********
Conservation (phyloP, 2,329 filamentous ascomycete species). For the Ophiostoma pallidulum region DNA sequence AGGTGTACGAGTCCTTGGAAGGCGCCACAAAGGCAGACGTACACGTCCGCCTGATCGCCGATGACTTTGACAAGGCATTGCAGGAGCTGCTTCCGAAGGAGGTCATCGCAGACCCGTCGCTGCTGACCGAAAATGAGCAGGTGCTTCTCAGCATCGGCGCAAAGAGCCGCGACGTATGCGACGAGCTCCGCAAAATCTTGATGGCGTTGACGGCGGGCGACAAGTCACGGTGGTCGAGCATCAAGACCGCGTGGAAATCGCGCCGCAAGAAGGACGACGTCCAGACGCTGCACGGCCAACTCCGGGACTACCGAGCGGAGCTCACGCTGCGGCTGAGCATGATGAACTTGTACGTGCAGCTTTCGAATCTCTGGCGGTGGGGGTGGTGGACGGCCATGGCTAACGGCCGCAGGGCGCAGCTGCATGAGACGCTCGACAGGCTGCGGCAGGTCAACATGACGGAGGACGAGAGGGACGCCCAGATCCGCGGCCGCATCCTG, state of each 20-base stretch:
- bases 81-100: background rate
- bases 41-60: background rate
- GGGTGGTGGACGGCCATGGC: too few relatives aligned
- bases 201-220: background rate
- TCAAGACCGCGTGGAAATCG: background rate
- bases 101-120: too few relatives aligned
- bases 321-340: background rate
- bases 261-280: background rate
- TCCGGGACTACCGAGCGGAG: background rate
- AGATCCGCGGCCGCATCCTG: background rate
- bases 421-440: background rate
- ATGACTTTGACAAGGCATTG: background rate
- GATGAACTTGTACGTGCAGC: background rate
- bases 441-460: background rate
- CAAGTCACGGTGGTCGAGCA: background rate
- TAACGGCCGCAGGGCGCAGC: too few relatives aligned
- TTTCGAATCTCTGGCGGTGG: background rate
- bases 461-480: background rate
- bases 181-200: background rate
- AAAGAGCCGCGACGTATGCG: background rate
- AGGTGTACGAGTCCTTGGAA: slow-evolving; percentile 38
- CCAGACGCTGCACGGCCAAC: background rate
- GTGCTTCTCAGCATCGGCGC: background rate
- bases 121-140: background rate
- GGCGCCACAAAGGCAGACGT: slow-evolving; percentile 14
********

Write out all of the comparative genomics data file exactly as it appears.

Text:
Conservation (phyloP, 2,329 filamentous ascomycete species). For the Ophiostoma pallidulum region DNA sequence AGGTGTACGAGTCCTTGGAAGGCGCCACAAAGGCAGACGTACACGTCCGCCTGATCGCCGATGACTTTGACAAGGCATTGCAGGAGCTGCTTCCGAAGGAGGTCATCGCAGACCCGTCGCTGCTGACCGAAAATGAGCAGGTGCTTCTCAGCATCGGCGCAAAGAGCCGCGACGTATGCGACGAGCTCCGCAAAATCTTGATGGCGTTGACGGCGGGCGACAAGTCACGGTGGTCGAGCATCAAGACCGCGTGGAAATCGCGCCGCAAGAAGGACGACGTCCAGACGCTGCACGGCCAACTCCGGGACTACCGAGCGGAGCTCACGCTGCGGCTGAGCATGATGAACTTGTACGTGCAGCTTTCGAATCTCTGGCGGTGGGGGTGGTGGACGGCCATGGCTAACGGCCGCAGGGCGCAGCTGCATGAGACGCTCGACAGGCTGCGGCAGGTCAACATGACGGAGGACGAGAGGGACGCCCAGATCCGCGGCCGCATCCTG, state of each 20-base stretch:
- bases 81-100: background rate
- bases 41-60: background rate
- GGGTGGTGGACGGCCATGGC: too few relatives aligned
- bases 201-220: background rate
- TCAAGACCGCGTGGAAATCG: background rate
- bases 101-120: too few relatives aligned
- bases 321-340: background rate
- bases 261-280: background rate
- TCCGGGACTACCGAGCGGAG: background rate
- AGATCCGCGGCCGCATCCTG: background rate
- bases 421-440: background rate
- ATGACTTTGACAAGGCATTG: background rate
- GATGAACTTGTACGTGCAGC: background rate
- bases 441-460: background rate
- CAAGTCACGGTGGTCGAGCA: background rate
- TAACGGCCGCAGGGCGCAGC: too few relatives aligned
- TTTCGAATCTCTGGCGGTGG: background rate
- bases 461-480: background rate
- bases 181-200: background rate
- AAAGAGCCGCGACGTATGCG: background rate
- AGGTGTACGAGTCCTTGGAA: slow-evolving; percentile 38
- CCAGACGCTGCACGGCCAAC: background rate
- GTGCTTCTCAGCATCGGCGC: background rate
- bases 121-140: background rate
- GGCGCCACAAAGGCAGACGT: slow-evolving; percentile 14